A century of American women's music

click to enlarge The cover painting by Christine Haberstock
  • The cover painting by Christine Haberstock

On Oct. 5, Rhino Records released Respect: A Century of Music, a five-CD boxed set of American women's music. Co-producer Julie D'Angelo, along with Holly George-Warren, has compiled the most comprehensive and ambitious women's music collection to date -- five discs featuring over six hours of music and sound bites from prominent women artists. An accompanying book offers extensive backgrounds of the women whose artistry and talent paved the way for performers such as Ani DiFranco and Lucinda Williams, and the cuts range from the first-ever blues recording by Mamie Smith to Loretta Lynn's "The Pill."

Respect looks like a labor-intensive project. Whose idea was it to take on 100 years of women in music?

It's actually the conception of quite a few folks. Rhino has something very unique called the women's product development team. The first project we developed was a series of releases focused on torch music, called Heart Beats. A lot of folks on that team wanted to see something that documented the history of women in music. It hadn't been done before, and it was something we thought would be very inspirational, very enlightening.

It must have taken years to choose and then compile 116 tracks from so many artists.

Just over three years, from start to finish. It took quite a long time to license all of those tracks, working with all the different labels, majors and independents.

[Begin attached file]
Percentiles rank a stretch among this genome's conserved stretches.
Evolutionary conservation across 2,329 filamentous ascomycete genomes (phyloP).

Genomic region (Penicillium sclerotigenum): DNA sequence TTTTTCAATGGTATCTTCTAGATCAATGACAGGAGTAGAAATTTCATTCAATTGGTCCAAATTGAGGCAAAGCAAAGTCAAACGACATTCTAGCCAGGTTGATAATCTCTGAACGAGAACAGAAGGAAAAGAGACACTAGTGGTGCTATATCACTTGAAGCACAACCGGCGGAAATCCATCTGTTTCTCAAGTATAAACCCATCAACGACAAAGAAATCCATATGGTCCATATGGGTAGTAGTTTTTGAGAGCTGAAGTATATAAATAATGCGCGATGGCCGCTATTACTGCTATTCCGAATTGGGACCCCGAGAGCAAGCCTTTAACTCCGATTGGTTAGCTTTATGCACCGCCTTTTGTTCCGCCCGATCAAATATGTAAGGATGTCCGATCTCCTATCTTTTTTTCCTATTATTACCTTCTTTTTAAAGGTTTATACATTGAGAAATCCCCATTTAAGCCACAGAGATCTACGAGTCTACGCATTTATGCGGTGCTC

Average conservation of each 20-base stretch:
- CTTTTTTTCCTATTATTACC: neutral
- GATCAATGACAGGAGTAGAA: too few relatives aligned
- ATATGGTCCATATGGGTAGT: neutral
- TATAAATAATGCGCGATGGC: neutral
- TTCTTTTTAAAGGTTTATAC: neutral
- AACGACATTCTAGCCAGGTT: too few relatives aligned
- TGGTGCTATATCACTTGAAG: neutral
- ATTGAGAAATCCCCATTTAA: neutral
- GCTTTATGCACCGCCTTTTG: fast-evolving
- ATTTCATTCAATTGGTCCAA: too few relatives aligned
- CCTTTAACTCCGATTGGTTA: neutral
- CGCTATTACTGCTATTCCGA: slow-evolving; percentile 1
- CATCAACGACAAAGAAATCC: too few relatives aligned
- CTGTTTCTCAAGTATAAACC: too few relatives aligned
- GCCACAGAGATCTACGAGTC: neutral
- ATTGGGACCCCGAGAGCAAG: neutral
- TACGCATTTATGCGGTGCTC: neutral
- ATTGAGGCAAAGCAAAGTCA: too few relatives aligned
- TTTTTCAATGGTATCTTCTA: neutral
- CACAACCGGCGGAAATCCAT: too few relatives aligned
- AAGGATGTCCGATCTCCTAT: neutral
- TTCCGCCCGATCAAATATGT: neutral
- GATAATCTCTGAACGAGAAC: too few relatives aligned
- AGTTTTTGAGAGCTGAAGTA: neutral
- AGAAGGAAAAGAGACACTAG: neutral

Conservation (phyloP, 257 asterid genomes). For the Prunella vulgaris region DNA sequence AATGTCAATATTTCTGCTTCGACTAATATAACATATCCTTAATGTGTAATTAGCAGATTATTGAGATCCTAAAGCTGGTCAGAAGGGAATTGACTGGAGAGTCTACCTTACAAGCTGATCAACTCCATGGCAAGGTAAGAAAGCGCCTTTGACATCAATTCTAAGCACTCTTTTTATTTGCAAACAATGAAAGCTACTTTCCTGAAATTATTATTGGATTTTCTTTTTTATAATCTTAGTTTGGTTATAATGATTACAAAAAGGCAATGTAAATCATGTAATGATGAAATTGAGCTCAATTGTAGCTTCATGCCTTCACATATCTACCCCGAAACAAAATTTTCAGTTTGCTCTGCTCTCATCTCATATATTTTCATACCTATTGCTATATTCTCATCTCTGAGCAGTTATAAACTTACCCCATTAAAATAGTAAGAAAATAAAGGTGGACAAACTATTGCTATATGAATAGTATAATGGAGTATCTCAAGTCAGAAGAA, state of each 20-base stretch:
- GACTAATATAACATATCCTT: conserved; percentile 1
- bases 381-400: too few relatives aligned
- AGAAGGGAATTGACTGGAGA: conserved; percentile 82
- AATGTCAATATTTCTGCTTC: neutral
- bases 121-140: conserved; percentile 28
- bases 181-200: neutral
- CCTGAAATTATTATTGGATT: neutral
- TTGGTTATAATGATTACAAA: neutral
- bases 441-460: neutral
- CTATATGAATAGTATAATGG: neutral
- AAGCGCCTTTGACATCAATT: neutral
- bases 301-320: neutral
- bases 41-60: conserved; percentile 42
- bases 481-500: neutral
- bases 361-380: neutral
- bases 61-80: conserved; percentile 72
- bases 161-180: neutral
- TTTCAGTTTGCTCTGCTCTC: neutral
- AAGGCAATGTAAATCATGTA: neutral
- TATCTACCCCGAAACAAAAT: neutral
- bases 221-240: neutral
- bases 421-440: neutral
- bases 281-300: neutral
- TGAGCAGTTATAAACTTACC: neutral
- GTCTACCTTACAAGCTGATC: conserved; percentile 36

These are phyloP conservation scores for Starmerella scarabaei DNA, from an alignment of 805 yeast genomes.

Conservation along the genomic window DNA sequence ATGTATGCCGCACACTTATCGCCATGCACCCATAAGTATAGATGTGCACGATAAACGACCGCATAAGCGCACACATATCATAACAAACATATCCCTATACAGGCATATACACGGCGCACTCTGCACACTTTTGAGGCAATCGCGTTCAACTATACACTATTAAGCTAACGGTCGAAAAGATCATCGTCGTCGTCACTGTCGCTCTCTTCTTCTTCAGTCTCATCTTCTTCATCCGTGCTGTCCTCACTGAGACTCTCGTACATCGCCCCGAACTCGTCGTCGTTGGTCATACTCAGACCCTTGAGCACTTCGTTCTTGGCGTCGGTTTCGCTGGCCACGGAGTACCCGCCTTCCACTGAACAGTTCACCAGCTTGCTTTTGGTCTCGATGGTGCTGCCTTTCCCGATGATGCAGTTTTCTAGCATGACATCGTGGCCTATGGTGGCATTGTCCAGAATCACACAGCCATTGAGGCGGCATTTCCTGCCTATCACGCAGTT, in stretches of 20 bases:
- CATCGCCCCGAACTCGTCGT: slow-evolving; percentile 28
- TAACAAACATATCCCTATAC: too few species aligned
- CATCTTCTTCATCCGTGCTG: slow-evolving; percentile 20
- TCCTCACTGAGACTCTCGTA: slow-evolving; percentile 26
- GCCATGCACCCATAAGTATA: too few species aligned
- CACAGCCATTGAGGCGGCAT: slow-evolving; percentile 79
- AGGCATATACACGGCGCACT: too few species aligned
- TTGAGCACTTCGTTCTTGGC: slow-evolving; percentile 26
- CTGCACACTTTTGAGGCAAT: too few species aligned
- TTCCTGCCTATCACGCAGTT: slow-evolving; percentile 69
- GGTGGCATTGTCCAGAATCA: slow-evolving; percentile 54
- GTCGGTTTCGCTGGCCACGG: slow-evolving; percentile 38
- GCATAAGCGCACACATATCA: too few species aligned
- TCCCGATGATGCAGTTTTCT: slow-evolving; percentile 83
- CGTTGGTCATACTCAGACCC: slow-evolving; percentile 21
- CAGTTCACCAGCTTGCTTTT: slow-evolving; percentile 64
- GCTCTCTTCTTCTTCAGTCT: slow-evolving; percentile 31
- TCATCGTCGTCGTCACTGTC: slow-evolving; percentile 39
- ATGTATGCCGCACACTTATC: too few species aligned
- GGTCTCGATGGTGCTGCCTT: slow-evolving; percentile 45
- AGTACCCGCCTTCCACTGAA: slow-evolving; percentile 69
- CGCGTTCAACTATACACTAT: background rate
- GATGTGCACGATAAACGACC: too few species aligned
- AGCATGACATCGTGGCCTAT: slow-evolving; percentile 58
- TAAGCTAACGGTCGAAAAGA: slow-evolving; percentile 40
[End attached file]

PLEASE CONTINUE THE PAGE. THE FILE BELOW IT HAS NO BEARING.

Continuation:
The team brainstormed a huge list, and co-producer Holly George-Warren was brought in to improvise some historical backup. She and I worked very closely on how to hone [the list] to what it is today. We went to a variety of different sound archives and individual collectors, beyond the labels themselves, and then used the best possible quality source. I would say at least 40 to 50 people were involved in this boxed set. Between the folks of Rhino, our sound producer Bill Inglot and myself, we scoured the country.

I know some artists, like Joni Mitchell, have made it policy to not participate in "women-only" collections, but I don't see other important female performers listed on Respect, Madonna and the Judds, for example. How did you decide what artists to include, and which to forego?

It was a difficult process. We were trying to create an overview of the eras. Who had made their mark, who was popular, who had made a first? We looked at the different influences of women artists who came later, and tried to create a kind of family tree. We had to keep in mind that we were creating a release that people could afford and gave a good listening experience.

Every other era seems to be well-represented, but the fifth or most modern disc has a noticeable absence of country artists, like Shania Twain.

We did try to balance out the contemporary country as much as possible, and there were licensing restrictions for certain folks. Everything just kind of shook out in that direction, unfortunately.

Besides the music, one of the most appealing features of Respect is the artwork. How were the velvet box and postcards developed?

Our art director, Rachel Gutek, had commissioned a couple different artists to contribute some work, and we ended up going with Christine Haberstock. She's done music-related drawing and things for other publications; we had worked with her on our Heart Beat series. We thought she would have the right touch.

The packaging (a velvet box with a satin ribbon) is kind of evocative of a journal, because the set tells so many stories of women's lives -- what they had to go through to get their art out there and perform great music.


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